This dissertation addresses several problems in the context of publishing and consuming Linked Data. It describes these problems from the perspectives of three stakeholders: the Linked Data provider, developer and scientist. The Linked Data provider is faced with impractical data re-use and costly Linked Data hosting solutions. Developers face difficulties in finding, navigating and using Linked Datasets. Scientists lack the resources and methods to evaluate their work on Linked Data at large.
This dissertation presents a number of novel approaches that address these issues, such as:
The LOD Laundromat: a centralized service that re-publishes cleaned, queryable and structurally annotated Linked Datasets. In 2015 the Laundromat was awarded first prize in the Dutch national Linked Open Data competition, and third prize in the European equivalent.
SampLD: A relevance-based sampling algorithm that enables publishers to decrease Linked Data hosting costs;
YASGUI: A feature-rich query editor for accessing SPARQL endpoints;
LOD Lab: An evaluation paradigm that enables scientists to increase the breadth and scale of their Linked Data evaluations.
This work provides a unique overview of problems related to publishing and consuming Linked Data. The novel approaches presented here improve the state-of-the-art for Linked Data publishers, developers and scientists, and are a step towards a web of Linked Data that is more accessible and technically scalable.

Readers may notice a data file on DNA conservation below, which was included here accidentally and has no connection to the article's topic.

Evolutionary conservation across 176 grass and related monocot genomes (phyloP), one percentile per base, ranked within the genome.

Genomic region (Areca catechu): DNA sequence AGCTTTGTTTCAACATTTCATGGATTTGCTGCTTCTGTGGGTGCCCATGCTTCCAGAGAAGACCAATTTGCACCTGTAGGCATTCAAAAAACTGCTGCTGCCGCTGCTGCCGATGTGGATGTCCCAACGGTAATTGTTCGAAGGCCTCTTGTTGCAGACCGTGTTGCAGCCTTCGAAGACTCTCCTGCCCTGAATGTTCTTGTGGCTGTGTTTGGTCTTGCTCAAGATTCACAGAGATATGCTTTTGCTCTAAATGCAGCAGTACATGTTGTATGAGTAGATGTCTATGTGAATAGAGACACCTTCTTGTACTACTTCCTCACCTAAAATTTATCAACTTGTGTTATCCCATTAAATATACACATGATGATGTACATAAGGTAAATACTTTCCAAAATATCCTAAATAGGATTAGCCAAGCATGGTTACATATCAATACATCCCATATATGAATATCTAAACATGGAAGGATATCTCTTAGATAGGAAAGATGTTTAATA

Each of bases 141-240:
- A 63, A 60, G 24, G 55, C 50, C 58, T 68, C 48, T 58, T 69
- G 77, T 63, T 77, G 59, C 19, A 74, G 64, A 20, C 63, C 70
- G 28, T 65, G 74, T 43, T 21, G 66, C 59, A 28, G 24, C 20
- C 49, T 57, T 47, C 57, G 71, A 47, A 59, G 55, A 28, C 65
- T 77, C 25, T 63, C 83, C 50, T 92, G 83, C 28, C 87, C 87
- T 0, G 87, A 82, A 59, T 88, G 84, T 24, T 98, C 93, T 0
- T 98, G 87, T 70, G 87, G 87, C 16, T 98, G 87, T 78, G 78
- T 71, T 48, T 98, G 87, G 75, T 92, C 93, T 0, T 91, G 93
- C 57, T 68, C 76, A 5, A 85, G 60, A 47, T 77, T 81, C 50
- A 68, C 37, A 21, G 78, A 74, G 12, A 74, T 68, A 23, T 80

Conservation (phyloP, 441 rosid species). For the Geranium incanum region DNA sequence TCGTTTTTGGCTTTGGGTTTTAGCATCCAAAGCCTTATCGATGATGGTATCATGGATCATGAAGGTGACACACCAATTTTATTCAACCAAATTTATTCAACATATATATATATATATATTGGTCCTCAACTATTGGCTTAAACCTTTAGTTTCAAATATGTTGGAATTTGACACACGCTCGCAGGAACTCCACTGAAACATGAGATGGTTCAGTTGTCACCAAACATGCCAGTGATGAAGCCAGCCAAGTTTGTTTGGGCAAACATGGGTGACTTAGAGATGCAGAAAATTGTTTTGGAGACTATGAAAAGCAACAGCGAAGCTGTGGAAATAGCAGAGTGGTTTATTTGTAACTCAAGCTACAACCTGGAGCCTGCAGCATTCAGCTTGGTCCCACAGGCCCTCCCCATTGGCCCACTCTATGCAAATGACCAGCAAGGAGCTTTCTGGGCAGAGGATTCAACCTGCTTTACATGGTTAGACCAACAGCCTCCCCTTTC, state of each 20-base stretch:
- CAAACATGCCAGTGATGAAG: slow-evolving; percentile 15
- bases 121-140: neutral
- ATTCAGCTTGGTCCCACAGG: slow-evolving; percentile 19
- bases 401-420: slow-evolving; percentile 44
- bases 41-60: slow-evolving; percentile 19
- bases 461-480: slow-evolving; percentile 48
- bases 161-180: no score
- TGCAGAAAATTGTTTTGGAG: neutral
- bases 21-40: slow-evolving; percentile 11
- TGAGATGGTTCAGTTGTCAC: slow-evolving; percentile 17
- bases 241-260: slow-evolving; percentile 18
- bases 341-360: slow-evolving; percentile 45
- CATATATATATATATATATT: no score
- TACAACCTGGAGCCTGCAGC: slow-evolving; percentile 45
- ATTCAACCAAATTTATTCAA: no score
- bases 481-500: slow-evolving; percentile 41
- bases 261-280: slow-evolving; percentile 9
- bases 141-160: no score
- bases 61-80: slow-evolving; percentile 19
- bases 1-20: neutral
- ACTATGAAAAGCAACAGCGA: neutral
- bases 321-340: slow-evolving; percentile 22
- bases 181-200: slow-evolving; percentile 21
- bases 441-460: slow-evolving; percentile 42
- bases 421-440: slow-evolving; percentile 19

It has been an interesting and enjoyable last four years. It is not often that you are allowed to work in such a warm and social environment, surrounded by smart people, and with so much freedom to do fun things.
This great experience can for a large part be contributed to my three supervisors, Frank van Harmelen, Rinke Hoekstra and Stefan Schlobach. I could not wish for a better combination of characters and skills in my supervisors. Thanks to Rinke, for his keen eye and practical advice on topics such as presentations, scientific writing, research in general, and leveraging the goals of a PhD with those of a scientific project. Thanks to Stefan, for the fun discussions, cups of coffee, and enriching my writing skills with some ‘youthful arrogance’. And thanks to Frank, for both pushing me to keep my eye on the prize and giving me a lot of freedom in my research at the same time. Wouter Beek, with whom I enjoyed sharing the office, deserves a special mention as well. I was lucky to work with Wouter, considering that our skills are largely complementary and our collaboration has proved quite productive. I am happy that we will continue collaborating after this thesis.
Regarding my thesis and its defence, I thank the committee (Sören Auer, Victor de Boer, Stefan Decker, Geert-Jan Houben and Peter Mika) for having read and accepted it.
I also thank all the people from the KRR&R and the Web & Media groups. Thanks Chris for the exhausting tennis matches, and sorry for distracting you so much. Thanks Albert for all the short walks outside. Filip, I hope you find the time to continue the nice projects that started in our room. And Archana, sorry for the workspace disruptions. Be gentle in your acknowledgements!
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